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Strategies on maintaining a codebase that supports various SQL Server Editions/Versions. RRS feed

  • Question

  • Hey all,

    I have searched long and hard to find something about this on the internet as I can not be the only one on the planet with this issue, however, I can not find anything close to what I am required to do.  I've seen lots of things about version control... but that (as in Version1, Version2, version3 of an object) is not what I am needing.

    I'm looking for a strategy for keeping my code base maintainable yet supporting various code for different versions and editions of SQL Server. 

    For instance,

    I have to support customers on SQL Server 2008-2016.  And, we would like to have a table (or object) that makes use of a feature in 2016.  Say.. "The in memory OLTP" feature of a table.  Obviously, this feature is not in 2008 or 2012, don't know if we want it for 2014, but would love to use it in 2016.  So, I would need Different "Create Table" scripts based on the SQL Server Version.  While I could have a single script with IF blocks for SQL Server Versions/Editions, The Create Table statement would have to be dynamic.. and therefor in a VARCHAR String.. which makes maintainability difficult.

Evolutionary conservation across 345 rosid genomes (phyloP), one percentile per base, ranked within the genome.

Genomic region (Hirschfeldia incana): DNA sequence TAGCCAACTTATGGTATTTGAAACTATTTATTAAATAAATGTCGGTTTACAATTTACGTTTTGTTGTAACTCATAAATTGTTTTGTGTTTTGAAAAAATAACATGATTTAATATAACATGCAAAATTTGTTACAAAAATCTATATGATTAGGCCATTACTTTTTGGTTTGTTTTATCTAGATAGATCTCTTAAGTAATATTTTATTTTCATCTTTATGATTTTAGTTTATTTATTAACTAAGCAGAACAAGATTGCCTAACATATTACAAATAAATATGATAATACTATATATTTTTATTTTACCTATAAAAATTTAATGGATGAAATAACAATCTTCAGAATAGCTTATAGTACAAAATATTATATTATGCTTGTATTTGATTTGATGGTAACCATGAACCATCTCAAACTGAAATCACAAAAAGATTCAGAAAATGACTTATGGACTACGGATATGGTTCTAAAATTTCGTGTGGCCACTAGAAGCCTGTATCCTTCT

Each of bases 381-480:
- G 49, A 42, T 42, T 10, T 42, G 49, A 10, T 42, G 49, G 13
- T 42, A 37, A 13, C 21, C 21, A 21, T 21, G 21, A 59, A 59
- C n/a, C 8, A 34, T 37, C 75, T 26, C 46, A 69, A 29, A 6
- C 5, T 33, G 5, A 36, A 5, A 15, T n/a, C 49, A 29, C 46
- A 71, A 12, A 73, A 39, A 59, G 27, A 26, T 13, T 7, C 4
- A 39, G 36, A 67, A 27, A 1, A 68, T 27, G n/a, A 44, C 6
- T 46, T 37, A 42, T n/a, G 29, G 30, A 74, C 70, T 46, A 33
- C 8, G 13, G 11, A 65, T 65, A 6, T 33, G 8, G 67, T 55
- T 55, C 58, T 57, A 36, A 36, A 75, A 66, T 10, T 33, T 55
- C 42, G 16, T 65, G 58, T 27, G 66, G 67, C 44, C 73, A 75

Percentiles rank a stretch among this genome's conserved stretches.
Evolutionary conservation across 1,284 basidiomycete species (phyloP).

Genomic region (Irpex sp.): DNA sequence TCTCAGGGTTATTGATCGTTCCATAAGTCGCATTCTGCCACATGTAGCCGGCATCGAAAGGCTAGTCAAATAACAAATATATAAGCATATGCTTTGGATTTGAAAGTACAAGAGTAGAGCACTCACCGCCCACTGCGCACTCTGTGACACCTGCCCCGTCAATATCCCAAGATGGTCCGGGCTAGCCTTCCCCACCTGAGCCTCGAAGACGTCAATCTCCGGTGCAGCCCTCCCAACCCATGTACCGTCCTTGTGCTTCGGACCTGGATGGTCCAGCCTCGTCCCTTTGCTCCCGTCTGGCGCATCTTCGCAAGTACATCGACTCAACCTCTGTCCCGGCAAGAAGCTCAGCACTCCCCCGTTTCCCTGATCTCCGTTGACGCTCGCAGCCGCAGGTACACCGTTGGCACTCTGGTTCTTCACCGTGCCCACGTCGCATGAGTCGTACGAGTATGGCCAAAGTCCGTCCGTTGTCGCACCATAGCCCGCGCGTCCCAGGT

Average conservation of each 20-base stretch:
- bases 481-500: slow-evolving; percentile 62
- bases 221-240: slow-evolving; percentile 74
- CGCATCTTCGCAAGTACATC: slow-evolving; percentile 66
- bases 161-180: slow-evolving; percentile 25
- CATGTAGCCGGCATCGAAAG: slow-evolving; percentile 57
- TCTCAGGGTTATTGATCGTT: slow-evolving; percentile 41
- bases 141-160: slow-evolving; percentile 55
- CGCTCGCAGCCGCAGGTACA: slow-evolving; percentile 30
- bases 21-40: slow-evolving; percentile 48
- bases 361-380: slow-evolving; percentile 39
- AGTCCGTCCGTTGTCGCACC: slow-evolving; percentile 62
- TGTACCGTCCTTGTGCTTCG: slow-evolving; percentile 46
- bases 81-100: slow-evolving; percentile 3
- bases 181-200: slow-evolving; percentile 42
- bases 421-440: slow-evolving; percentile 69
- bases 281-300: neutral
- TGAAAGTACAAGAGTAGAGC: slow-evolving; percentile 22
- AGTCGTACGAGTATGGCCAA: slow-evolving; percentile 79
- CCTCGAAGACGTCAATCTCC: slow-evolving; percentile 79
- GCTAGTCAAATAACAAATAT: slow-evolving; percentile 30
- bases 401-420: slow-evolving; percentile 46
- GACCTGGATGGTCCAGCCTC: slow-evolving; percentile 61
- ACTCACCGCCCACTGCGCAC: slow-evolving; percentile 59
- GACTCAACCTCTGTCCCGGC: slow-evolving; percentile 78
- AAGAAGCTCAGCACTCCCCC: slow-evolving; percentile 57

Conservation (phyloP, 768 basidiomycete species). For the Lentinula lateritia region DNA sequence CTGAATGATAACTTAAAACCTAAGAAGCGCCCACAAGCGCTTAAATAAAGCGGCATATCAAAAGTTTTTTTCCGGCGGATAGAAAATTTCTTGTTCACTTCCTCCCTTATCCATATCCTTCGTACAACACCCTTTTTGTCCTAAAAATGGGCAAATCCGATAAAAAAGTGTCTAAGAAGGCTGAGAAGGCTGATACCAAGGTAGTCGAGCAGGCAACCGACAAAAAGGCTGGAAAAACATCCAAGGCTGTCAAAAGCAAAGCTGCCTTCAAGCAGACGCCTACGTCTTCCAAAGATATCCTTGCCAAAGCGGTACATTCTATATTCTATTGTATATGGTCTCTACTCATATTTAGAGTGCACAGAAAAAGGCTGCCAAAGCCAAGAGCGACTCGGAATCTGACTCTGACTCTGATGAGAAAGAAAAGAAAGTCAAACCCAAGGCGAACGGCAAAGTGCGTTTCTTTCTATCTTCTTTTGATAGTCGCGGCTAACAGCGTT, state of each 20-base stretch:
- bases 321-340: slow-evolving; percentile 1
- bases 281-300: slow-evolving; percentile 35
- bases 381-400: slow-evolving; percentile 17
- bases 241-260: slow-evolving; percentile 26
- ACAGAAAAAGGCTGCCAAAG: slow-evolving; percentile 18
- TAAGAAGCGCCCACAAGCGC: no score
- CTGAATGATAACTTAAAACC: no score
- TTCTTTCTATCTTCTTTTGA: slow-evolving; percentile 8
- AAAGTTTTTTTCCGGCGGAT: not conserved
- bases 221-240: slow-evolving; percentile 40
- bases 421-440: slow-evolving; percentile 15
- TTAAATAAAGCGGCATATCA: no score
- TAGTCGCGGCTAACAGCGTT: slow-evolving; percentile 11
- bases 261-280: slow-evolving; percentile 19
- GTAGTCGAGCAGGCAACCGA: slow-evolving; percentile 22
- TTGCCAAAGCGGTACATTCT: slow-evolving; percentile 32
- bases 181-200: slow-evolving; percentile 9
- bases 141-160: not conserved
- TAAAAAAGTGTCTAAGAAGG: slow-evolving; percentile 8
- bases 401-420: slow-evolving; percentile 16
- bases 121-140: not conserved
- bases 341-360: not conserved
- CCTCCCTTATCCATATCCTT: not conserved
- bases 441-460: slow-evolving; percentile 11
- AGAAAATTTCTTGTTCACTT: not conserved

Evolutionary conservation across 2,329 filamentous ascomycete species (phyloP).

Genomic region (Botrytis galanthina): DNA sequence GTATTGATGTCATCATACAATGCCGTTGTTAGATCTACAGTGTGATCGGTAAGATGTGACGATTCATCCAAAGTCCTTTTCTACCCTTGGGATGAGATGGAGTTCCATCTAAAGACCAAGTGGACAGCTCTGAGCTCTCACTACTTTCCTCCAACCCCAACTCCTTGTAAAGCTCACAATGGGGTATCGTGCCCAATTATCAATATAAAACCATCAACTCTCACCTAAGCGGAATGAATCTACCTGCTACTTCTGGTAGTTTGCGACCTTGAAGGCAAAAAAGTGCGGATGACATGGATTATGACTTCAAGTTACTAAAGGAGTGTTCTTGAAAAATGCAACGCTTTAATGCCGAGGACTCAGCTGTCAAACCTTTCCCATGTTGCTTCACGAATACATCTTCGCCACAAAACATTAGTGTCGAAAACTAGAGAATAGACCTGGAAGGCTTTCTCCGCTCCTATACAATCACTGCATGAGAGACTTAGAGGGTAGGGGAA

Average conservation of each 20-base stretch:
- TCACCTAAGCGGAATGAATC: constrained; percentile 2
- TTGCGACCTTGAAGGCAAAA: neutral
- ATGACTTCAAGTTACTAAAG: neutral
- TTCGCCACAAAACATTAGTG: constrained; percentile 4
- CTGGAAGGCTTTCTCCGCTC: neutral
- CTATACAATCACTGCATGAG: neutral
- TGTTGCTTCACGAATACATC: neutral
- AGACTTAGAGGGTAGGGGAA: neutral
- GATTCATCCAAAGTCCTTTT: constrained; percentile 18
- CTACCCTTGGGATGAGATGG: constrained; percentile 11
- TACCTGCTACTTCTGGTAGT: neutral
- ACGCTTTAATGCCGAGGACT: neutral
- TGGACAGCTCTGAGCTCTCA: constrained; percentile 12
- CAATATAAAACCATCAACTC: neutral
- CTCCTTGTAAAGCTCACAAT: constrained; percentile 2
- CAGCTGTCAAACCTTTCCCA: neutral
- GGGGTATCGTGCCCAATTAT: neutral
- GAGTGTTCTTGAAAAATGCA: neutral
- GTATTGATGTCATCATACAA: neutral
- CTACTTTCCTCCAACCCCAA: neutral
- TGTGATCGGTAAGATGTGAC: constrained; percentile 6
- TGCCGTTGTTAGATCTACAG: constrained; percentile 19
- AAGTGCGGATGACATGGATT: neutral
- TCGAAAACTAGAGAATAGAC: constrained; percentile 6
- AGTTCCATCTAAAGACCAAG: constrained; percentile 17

How have people dealt with this as far as Version features that are deprecated or added and Edition features (Partitioning in Enterprise) that rely on differing scripts to be run in the single shippable codebase?

    Thursday, November 10, 2016 3:26 PM

Answers

All replies

  • Most people have a single version of their code which supports the base version that their customers would support. For example right now minimal support should be SQL 2012 as SQL 2008 r2 went out of support on July 8, 2014.

    What I have seen is scripts which detect the version and run different sections of script.

    select SERVERPROPERTY('ProductVersion'),SERVERPROPERTY('ProductLevel')

    Thursday, November 10, 2016 3:44 PM
  • There is no simple solution, but you don't need dynamic SQL, nor you should use it.

    Treat different versions as update paths.

    Start with scripting the common denominator (lowest SQL Server version). And just script the different features as "update" scripts.

    Use SQLCMD scripts to hold the version switching to keep the scripts clean.

    Thursday, November 10, 2016 3:52 PM
    Answerer
  • There is no good way to do what you describe.  Mostly you have to write your code to support the lowest version you are going to support.

    Most software companies simply say, the next upgrade to our product will require SQL 2014+ and force customers to update.

    Thursday, November 10, 2016 8:12 PM
    Answerer
  • I suggest you use version control system and you keep the various SQL Server versions (2008, 2014...) entirely separate.

    Reference: How to add Stored Procedures to Version Control



    Kalman Toth Database & OLAP/AI Architect SQL Server 2016 Database Design
    New Book : Beginner Database Design & SQL Programming Using Microsoft SQL Server 2016


    • Proposed as answer by Martin.CairneyMVP Friday, November 11, 2016 12:23 AM
    • Marked as answer by Kalman Toth Tuesday, December 20, 2016 1:06 PM
    Thursday, November 10, 2016 8:20 PM